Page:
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The Washington Court House academy is also the first in the Midwest and the first for grocery products. In all Miller said he expects Walmart will open around 10 academies across the country to serve the 40 grocery, 40 general merchandise and 40 specialty distribution centers, but the plans aren’t set in stone.
“This is a big ask for our (distribution centers) to not only support the day-to-day operations, but make such a big investment in up-scaling our associates throughout Walmart. Washington Court House certainly met that bill,” Miller said.
Walmart is the top Ohio employer, employing nearly 49,000 people.
A majoring of the training at the Washington Court House academy will be on the supply floor, but some is also done in a classroom setting. Employees will study leadership, safety, supply chain foundations and area-specific subjects, according to a statement.
“The biggest thing I took away for it that’s going to help our team is the team building, engaging the associates to come in and do more than one job,” said Andrew Helsel, one of the area managers at the Washington Court House academy that will graduate this month.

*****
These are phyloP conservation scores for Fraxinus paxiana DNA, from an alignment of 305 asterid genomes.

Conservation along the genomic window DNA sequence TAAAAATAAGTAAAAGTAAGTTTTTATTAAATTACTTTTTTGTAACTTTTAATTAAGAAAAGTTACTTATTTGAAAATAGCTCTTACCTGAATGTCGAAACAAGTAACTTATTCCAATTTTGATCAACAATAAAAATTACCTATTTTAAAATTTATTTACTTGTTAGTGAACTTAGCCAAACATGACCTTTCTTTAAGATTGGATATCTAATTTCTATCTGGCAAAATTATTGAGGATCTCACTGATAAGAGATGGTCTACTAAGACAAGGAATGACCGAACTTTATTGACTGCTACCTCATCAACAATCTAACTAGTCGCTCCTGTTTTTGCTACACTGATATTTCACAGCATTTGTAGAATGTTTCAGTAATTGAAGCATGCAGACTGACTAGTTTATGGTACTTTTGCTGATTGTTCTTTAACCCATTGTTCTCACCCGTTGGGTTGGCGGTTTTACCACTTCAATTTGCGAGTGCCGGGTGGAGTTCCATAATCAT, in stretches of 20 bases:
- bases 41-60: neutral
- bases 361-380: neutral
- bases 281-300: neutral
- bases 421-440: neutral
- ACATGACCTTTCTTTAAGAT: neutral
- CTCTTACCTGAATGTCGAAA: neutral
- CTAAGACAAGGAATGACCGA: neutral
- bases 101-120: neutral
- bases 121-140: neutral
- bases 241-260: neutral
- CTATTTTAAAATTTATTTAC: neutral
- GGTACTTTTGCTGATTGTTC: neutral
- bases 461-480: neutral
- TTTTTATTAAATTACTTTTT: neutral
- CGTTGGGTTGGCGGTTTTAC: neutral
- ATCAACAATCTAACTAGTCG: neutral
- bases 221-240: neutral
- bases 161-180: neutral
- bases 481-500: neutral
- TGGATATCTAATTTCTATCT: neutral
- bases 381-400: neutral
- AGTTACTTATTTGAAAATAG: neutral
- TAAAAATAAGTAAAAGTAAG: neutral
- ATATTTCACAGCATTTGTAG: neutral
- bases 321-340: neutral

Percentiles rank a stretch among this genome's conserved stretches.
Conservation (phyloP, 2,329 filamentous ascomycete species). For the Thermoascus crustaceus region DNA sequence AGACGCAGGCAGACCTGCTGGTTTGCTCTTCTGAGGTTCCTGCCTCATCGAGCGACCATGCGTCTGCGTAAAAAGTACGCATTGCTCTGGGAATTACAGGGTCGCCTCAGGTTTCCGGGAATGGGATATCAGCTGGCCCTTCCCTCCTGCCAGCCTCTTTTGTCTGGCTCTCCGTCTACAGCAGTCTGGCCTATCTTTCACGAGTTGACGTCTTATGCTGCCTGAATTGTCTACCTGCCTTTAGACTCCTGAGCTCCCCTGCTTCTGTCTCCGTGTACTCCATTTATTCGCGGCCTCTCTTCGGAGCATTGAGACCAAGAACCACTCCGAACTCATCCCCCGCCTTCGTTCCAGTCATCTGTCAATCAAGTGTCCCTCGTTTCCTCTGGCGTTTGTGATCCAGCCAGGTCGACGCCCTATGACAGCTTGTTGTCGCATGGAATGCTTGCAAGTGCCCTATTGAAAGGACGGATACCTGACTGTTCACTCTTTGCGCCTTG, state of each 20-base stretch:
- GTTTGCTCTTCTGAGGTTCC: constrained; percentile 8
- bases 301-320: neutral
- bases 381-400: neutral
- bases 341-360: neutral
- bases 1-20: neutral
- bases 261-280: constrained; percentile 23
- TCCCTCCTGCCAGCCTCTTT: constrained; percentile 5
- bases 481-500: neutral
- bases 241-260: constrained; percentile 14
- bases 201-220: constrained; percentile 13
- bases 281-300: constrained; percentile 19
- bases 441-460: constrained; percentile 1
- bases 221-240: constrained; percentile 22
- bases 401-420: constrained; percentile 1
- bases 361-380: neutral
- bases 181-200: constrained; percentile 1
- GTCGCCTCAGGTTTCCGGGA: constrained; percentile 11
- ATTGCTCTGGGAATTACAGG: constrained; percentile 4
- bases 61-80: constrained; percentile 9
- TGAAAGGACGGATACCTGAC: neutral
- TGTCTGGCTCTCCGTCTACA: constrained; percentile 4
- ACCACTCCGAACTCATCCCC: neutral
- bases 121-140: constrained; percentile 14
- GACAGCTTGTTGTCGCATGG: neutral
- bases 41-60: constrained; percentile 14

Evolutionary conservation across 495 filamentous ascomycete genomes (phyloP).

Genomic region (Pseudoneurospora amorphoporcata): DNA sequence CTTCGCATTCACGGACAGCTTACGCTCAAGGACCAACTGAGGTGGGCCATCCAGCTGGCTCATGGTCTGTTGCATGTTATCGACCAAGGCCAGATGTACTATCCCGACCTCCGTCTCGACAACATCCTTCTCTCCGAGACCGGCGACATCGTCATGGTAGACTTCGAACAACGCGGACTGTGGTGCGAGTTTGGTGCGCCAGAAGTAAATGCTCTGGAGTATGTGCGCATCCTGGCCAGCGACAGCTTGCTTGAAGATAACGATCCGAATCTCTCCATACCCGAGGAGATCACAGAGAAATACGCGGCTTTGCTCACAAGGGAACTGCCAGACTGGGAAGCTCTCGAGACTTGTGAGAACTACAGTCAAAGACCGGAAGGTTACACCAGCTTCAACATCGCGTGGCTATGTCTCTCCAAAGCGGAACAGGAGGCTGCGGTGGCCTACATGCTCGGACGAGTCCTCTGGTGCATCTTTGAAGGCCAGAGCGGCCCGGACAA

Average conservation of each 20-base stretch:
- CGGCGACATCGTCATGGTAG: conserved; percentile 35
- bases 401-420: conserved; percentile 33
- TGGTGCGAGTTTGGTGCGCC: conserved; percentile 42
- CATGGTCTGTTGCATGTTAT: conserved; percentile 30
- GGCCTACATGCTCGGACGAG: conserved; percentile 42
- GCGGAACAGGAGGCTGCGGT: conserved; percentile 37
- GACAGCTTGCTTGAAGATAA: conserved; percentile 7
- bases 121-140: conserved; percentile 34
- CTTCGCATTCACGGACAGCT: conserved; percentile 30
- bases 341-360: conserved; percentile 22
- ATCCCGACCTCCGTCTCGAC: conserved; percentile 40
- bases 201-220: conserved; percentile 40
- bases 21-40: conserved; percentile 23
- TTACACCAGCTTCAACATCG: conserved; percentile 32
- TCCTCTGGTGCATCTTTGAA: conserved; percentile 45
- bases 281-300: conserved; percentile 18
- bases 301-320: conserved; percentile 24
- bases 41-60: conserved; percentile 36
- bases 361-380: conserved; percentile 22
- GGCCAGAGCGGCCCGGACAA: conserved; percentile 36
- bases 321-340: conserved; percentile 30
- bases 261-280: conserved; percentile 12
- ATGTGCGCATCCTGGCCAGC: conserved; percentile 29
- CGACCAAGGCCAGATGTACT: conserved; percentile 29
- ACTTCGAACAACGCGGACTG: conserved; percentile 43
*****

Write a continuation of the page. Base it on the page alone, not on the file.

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By meeting with all of the different managers from different shifts and teams, Helsel and the other employees are able to learn how other groups perform similar tasks and evaluate how to alter techniques to be more efficient, which could translate to store shelves and and deliveries, he said.
“You get to step back and identify…potential waste in the building,” Helsel said.
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The supply training schools are modeled after the 200 Walmart Academies that train managers and employees, sometimes using virtual reality technology to put the students inside situations. Both the Walmart Academies and Supply Chain academies are expected to help employees succeed in their current roles and create a clear path to career growth, according to the company.
“We believe part of our responsibility is to continue to ensure that our associates have the skills not only to do their jobs today, but jobs for the future,” Miller said. “What we want to do is make sure we’re not only great at the current work but we’re positioning our associates to be future leaders.”
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